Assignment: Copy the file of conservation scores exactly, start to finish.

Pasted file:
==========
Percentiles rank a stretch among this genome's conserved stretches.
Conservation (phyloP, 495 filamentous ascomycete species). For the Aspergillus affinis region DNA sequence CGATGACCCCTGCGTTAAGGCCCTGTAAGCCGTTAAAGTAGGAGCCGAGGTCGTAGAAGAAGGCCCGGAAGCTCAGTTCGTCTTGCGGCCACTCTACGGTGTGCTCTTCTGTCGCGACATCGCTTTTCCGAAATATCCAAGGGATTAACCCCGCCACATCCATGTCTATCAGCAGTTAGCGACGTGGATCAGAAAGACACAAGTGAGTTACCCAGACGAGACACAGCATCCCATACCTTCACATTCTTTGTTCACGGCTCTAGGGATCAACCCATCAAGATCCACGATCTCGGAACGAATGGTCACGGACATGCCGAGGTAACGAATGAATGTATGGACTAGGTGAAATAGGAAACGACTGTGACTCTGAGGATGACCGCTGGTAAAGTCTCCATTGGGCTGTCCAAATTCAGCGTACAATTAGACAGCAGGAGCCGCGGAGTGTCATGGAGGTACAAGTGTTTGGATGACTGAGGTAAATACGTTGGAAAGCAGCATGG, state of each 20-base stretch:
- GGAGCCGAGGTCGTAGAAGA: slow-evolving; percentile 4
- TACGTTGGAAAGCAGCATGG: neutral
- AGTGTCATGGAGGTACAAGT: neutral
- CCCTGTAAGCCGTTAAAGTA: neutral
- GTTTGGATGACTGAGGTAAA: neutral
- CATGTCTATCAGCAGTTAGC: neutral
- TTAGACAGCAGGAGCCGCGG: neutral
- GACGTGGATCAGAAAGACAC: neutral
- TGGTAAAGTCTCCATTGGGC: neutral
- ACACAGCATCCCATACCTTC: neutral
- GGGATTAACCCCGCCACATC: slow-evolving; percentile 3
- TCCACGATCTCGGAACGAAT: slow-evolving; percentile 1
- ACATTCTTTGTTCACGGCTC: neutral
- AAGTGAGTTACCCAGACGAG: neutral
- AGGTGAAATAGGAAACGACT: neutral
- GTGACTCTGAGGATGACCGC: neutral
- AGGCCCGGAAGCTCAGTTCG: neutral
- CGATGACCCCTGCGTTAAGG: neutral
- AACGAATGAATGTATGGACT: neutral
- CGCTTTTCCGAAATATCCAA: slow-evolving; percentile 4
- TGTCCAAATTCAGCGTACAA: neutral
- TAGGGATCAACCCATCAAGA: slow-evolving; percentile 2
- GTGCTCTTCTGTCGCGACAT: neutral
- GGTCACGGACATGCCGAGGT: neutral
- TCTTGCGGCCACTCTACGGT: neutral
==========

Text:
Percentiles rank a stretch among this genome's conserved stretches.
Conservation (phyloP, 495 filamentous ascomycete species). For the Aspergillus affinis region DNA sequence CGATGACCCCTGCGTTAAGGCCCTGTAAGCCGTTAAAGTAGGAGCCGAGGTCGTAGAAGAAGGCCCGGAAGCTCAGTTCGTCTTGCGGCCACTCTACGGTGTGCTCTTCTGTCGCGACATCGCTTTTCCGAAATATCCAAGGGATTAACCCCGCCACATCCATGTCTATCAGCAGTTAGCGACGTGGATCAGAAAGACACAAGTGAGTTACCCAGACGAGACACAGCATCCCATACCTTCACATTCTTTGTTCACGGCTCTAGGGATCAACCCATCAAGATCCACGATCTCGGAACGAATGGTCACGGACATGCCGAGGTAACGAATGAATGTATGGACTAGGTGAAATAGGAAACGACTGTGACTCTGAGGATGACCGCTGGTAAAGTCTCCATTGGGCTGTCCAAATTCAGCGTACAATTAGACAGCAGGAGCCGCGGAGTGTCATGGAGGTACAAGTGTTTGGATGACTGAGGTAAATACGTTGGAAAGCAGCATGG, state of each 20-base stretch:
- GGAGCCGAGGTCGTAGAAGA: slow-evolving; percentile 4
- TACGTTGGAAAGCAGCATGG: neutral
- AGTGTCATGGAGGTACAAGT: neutral
- CCCTGTAAGCCGTTAAAGTA: neutral
- GTTTGGATGACTGAGGTAAA: neutral
- CATGTCTATCAGCAGTTAGC: neutral
- TTAGACAGCAGGAGCCGCGG: neutral
- GACGTGGATCAGAAAGACAC: neutral
- TGGTAAAGTCTCCATTGGGC: neutral
- ACACAGCATCCCATACCTTC: neutral
- GGGATTAACCCCGCCACATC: slow-evolving; percentile 3
- TCCACGATCTCGGAACGAAT: slow-evolving; percentile 1
- ACATTCTTTGTTCACGGCTC: neutral
- AAGTGAGTTACCCAGACGAG: neutral
- AGGTGAAATAGGAAACGACT: neutral
- GTGACTCTGAGGATGACCGC: neutral
- AGGCCCGGAAGCTCAGTTCG: neutral
- CGATGACCCCTGCGTTAAGG: neutral
- AACGAATGAATGTATGGACT: neutral
- CGCTTTTCCGAAATATCCAA: slow-evolving; percentile 4
- TGTCCAAATTCAGCGTACAA: neutral
- TAGGGATCAACCCATCAAGA: slow-evolving; percentile 2
- GTGCTCTTCTGTCGCGACAT: neutral
- GGTCACGGACATGCCGAGGT: neutral
- TCTTGCGGCCACTCTACGGT: neutral